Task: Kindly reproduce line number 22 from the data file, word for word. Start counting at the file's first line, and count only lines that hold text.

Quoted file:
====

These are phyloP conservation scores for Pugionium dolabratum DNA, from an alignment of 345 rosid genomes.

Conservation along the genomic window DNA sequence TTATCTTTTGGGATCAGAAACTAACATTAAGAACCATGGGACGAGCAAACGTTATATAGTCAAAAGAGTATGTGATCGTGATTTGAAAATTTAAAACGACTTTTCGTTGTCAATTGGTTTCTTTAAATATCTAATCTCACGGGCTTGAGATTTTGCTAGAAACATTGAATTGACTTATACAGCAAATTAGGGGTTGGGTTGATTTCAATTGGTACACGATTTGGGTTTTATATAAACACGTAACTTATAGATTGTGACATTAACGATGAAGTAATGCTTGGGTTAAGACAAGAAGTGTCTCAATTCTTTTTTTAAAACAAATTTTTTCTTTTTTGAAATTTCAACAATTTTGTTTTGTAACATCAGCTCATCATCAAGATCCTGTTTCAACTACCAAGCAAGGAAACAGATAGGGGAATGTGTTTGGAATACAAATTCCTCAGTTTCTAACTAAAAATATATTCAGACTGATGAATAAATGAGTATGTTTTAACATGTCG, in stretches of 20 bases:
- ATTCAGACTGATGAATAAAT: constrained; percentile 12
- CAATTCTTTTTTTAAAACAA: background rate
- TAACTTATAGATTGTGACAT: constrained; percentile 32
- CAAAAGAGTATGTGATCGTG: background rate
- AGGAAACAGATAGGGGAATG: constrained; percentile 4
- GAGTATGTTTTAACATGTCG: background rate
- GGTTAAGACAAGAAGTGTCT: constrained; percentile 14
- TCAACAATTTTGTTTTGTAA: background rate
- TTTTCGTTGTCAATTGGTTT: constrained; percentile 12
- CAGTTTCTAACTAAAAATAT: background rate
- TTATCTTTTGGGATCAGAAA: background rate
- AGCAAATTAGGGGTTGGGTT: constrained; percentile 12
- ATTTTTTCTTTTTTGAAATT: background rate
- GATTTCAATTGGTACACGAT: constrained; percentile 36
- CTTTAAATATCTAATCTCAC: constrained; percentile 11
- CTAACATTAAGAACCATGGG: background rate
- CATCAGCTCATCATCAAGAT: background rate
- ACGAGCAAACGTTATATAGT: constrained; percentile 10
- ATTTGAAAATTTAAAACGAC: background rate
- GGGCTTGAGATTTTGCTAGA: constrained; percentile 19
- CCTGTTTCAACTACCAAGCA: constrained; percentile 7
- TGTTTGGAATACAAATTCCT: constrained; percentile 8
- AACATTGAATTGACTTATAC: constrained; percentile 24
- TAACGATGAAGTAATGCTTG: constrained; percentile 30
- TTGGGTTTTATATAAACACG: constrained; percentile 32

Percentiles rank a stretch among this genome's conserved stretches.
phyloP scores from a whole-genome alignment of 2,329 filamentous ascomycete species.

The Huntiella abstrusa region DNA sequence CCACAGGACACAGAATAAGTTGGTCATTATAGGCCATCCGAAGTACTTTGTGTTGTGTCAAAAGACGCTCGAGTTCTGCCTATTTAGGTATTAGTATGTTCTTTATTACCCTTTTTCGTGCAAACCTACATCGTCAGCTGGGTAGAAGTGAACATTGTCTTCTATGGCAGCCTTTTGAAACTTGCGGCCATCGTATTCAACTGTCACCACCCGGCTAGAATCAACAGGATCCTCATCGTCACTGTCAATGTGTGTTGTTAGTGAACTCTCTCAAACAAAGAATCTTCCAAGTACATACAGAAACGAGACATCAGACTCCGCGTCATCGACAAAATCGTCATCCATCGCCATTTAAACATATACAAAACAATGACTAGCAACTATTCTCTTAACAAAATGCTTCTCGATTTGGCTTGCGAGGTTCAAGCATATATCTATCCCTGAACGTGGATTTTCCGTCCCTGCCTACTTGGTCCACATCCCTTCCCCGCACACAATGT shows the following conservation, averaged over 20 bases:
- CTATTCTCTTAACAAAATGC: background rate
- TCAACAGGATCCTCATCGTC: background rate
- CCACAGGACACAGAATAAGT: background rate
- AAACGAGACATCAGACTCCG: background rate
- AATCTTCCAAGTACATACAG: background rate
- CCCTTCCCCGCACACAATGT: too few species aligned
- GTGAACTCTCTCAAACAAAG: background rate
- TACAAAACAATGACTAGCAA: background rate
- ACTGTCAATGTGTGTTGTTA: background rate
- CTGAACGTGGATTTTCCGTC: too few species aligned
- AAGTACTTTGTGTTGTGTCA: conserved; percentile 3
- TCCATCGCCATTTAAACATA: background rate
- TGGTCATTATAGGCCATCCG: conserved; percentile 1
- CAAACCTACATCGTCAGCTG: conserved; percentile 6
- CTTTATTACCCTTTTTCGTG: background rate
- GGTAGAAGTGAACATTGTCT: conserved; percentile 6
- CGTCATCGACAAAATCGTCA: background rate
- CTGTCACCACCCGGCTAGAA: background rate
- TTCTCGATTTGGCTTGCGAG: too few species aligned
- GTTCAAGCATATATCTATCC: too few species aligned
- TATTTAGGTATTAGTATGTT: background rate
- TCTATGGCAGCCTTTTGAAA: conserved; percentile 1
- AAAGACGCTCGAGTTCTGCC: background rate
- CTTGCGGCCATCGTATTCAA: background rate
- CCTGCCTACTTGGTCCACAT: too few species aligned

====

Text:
- GGGCTTGAGATTTTGCTAGA: constrained; percentile 19